Greek Finance Minister Yanis Varoufakis told local media on Saturday that the EU had “no legal grounds” to throw Greece out of the euro.
On the eve of the referendum, Yanis Varoufakis accused Athens’ creditors of trying to sow fear around the vote. He told Spain’s El Mundo newspaper: “Why did they force us to close the banks? To instil fear in people. And spreading fear is called terrorism.”
Yanis Varoufakis said that the banks in Greece would reopen on July 7 whatever the outcome and that PM Alexis Tsipras would still reach an agreement with creditors if the result was “No” in the referendum.
Meanwhile, German Finance Minister Wolfgang Schaeuble, one of Greece’s harshest critics, suggested that if Greece were to leave the eurozone, it might only be temporary.
“Whether with the euro or temporarily without it: only the Greeks can answer this question,” he told the German newspaper Bild.
“And it is clear that we will not leave the people in the lurch.”
The referendum question is: “Must the agreement plan submitted by the European Commission, the European Central Bank and the International Monetary Fund to the Eurogroup of 25 June, 2015, and comprised of two parts which make up their joint proposal, be accepted? The first document is titled <<Reforms for the completion of the current program and beyond>> and the second <<Preliminary debt sustainability analysis>>.”
Voters must check one of two boxes – “not approved/no” or, below it, “approved/yes”.
The question which will be put to Greek voters on July 5 will not be as simple as whether they want to stay in the euro or not.
Instead it asks Greeks to approve or reject the specific terms laid out by Greece’s creditors.
“Should the agreement plan submitted by the European Commission, European Central Bank and the International Monetary Fund to the June 25 eurogroup and consisting of two parts, which form their single proposal, be accepted? The first document is titled <<Reforms for the completion of the Current Program and Beyond>> and the second <<Preliminary Debt Sustainability Analysis>>.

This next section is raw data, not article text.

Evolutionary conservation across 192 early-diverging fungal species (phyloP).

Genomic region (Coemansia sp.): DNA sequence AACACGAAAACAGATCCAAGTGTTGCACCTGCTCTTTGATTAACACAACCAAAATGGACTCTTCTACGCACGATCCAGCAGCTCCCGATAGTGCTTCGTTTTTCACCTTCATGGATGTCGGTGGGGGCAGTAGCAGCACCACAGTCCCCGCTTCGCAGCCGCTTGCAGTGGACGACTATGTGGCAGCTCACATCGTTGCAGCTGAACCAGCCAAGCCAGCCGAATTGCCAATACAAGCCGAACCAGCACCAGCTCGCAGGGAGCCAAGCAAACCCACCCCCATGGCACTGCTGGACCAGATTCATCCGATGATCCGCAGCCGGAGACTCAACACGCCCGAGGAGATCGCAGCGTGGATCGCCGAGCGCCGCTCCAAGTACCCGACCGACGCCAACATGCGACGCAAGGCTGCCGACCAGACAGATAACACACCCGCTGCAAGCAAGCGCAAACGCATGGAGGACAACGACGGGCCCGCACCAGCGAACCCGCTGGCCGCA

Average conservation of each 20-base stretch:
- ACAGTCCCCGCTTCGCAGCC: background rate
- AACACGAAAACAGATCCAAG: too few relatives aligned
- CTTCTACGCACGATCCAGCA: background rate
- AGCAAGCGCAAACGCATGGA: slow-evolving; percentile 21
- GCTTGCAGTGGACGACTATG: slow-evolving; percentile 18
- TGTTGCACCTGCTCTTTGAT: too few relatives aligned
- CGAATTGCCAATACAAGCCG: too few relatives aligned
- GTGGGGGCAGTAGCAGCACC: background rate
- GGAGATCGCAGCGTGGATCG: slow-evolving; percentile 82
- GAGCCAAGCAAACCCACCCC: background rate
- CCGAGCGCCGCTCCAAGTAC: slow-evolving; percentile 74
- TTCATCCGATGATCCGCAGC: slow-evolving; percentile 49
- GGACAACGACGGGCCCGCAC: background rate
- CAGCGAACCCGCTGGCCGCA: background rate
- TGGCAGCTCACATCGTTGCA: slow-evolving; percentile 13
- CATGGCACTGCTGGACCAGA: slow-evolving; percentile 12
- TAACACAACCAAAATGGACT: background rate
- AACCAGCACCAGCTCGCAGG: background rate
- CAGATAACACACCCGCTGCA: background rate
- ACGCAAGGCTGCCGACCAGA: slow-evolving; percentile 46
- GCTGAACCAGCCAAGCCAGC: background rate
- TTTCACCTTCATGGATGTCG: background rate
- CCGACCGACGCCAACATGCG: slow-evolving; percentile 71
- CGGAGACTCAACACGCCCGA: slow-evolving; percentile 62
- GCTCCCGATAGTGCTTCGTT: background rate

The two appendix documents – “Reforms for the completion of the current program and beyond” and “Preliminary debt sustainability analysis” – don’t sound much more easily digestible than the ballot.
There is still a question over when and how voters will be presented with those documents, and whether world-class economists will be on hand at polling stations to explain them.
As well as being a little bit dense, the Greek ballot also controversially puts the “No” option – favored by the Greek government – above the “Yes” option, leading some to accuse it of bias.
Greece’s Prime Minister Alexis Tsipras has urged population to reject international creditors’ demands in a snap referendum on the country’s debt crisis due on July 5.
Alexis Tsipras said a clear vote against austerity would help Greece negotiate a better settlement to the crisis.
Otherwise, the prime minister warned, he would not stay in office to oversee more cuts.
Greece’s bailout expires on June 30, the same day it faces a deadline to repay a €1.6 billion loan to the International Monetary Fund (IMF).
The loan is to be repaid by 18:00 Washington time (22:00 GMT).
EU leaders have warned that a rejection of the creditors’ proposals on July 5 would mean Greece leaving the eurozone – though Alexis Tsipras says he does not want this to happen.
Talks between Greece and its creditors broke down last week, leading to Greek banks having to shut this week. The uncertainty also caused stock markets to fall sharply on June 29.
Asian markets rebounded on June 30, with stock markets in Tokyo, Hong Kong and Seoul all rising compared with June 29.
Tens of thousands of people gathered outside the Greek parliament in Athens on Monday evening in a show of support for the government’s proposals. A rival protest organized by those calling for a “Yes” vote is due later on Tuesday, June 30.
Speaking live on state TV on Monday evening, PM Alexis Tsipras appealed to Greeks to reject the creditors’ proposals, saying this would give Greece “more powerful weapons” to take to the negotiating table.
“We ask you to reject it with all the might of your soul, with the greatest margin possible,” he said.
Alexis Tsipras told viewers he did not believe the creditors wanted Greece out of the eurozone “because the cost is immense”.
He also hinted strongly that he would resign if the result of the referendum was a “Yes” vote.